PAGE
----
Cellular Kings Have Hot Line to Boom Time

Article excerpt

TO CROSS the Stoke-on-Trent ring road from the city's railway station involves negotiating a pedestrian subway of Byzantine complexity, lined with dull and crumbling tiles covered with graffiti. What a pleasure it is to emerge by the handsomely re storedVictorian building that once housed Minton Hollins, tilers to the House of Commons and many a suburban villa.

The Minton factory had been empty for 30 years until Caudwell Communications turned it into its corporate headquarters last summer with a pounds 500,000 grant and an additional outlay of pounds 1.8m.

From tiles to telecommunications, manufacturing to sales: the sooty landscape of the Potteries, immortalised by Arnold Bennett, has changed with the times.

For John Caudwell and his brother, Brian, times have changed beyond measure since they started selling mobile phones from a 10ft-square room behind their car showroom. It was 1986, and "yuppies" were thin on the ground in Stoke. John had experienced somedifficulty in buying a phone for his own car. Eventually he went to Motorola, the manufacturers, and was told he would have to open an account.

"I bought 26 and started a dealership," he recalls. " It took us six months to sell them. At that time, they were considered expensive toys for executives. The retail price was between pounds 1,500 and pounds 3,000. Reasonable profits but low volume. Still, we fore s aw that the market would grow, because the price was coming down and awareness was going up. Plumbers and TV repair men were going to find them very useful. It was obviously going to be a buoyant market."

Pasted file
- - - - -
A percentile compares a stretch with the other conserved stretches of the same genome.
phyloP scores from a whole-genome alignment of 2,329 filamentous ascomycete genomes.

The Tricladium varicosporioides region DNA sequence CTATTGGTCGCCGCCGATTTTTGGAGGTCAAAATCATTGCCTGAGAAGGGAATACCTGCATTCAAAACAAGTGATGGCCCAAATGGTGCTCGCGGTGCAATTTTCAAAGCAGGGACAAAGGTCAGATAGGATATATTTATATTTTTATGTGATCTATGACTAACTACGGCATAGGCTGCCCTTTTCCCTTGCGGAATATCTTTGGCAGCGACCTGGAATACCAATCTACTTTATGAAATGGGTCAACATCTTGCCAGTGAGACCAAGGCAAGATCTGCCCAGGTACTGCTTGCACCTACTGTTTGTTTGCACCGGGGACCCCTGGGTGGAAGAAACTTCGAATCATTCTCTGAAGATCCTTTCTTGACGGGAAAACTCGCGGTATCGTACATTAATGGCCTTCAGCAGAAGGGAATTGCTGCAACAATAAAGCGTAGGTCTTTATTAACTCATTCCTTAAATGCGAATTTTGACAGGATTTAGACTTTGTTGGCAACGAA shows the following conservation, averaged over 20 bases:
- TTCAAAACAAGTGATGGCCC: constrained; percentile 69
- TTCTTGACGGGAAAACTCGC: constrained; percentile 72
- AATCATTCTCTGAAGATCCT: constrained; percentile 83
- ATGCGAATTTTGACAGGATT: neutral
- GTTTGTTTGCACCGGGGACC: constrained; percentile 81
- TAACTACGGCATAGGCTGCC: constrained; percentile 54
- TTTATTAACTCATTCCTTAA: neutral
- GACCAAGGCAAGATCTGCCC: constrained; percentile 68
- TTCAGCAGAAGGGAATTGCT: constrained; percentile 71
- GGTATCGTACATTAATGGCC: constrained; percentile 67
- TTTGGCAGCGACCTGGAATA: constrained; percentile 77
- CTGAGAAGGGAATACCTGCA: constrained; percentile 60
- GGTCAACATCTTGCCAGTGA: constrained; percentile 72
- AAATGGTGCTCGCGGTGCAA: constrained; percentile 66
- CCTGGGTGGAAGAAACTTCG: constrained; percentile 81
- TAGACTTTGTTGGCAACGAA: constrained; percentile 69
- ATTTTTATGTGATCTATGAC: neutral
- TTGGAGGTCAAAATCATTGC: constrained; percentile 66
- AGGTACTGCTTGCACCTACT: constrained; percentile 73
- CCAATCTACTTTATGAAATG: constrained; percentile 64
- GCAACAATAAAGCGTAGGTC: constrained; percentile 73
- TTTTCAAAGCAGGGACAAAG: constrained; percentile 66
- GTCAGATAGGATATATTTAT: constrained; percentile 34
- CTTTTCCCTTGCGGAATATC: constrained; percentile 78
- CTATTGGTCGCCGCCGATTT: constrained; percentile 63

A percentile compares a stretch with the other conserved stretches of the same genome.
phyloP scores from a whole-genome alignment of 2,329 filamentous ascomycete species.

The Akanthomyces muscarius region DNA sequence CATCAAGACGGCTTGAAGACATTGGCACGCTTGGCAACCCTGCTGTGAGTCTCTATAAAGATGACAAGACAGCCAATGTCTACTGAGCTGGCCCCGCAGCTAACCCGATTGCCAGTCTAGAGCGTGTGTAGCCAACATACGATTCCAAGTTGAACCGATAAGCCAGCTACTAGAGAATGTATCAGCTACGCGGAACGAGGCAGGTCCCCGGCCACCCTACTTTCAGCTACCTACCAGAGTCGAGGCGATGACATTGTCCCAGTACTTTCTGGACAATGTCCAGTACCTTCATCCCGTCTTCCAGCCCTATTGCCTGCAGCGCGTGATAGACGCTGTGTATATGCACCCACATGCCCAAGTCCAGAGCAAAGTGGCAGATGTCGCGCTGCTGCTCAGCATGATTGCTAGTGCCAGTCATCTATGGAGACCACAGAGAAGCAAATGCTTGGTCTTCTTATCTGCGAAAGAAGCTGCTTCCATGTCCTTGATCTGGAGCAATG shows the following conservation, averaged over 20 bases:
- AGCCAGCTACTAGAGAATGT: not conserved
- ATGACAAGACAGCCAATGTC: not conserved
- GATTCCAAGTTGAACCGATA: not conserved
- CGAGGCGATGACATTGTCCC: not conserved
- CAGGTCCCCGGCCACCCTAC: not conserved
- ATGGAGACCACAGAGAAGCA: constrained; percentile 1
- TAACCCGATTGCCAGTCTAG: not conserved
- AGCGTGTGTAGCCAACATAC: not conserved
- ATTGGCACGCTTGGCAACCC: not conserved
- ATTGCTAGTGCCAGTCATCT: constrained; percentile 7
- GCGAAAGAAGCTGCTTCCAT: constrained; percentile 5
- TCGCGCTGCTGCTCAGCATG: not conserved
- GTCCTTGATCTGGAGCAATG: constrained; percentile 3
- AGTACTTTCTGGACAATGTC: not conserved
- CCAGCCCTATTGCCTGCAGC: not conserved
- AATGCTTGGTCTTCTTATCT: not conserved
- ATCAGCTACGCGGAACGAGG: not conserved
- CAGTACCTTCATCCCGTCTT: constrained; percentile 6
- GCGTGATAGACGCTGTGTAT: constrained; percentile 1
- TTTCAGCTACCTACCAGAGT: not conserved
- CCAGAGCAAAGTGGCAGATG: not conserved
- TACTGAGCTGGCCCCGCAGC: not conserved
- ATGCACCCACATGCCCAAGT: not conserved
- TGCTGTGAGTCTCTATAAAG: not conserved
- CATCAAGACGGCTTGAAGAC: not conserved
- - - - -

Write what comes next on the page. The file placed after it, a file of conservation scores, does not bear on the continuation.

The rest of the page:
It turned out to be a shrewd hunch. The UK cellular market grew by 43 per cent in 1993 and by more than 50 per cent last year. There are now more than 3 million users, and analysts are forecasting four times that by the end of the century.

The Caudwell brothers were well placed to take advantage of the boom. They are now Europe's biggest independent wholesale distributor of cellular phones. Turnover has rocketed from pounds 1m in 1989 to a projected pounds 80m-plus this year. "We're projecting pounds 250m by the time of our stock market flotation in 1997/98," says John Caudwell.

Overseas sales already account for 30 per cent of business. …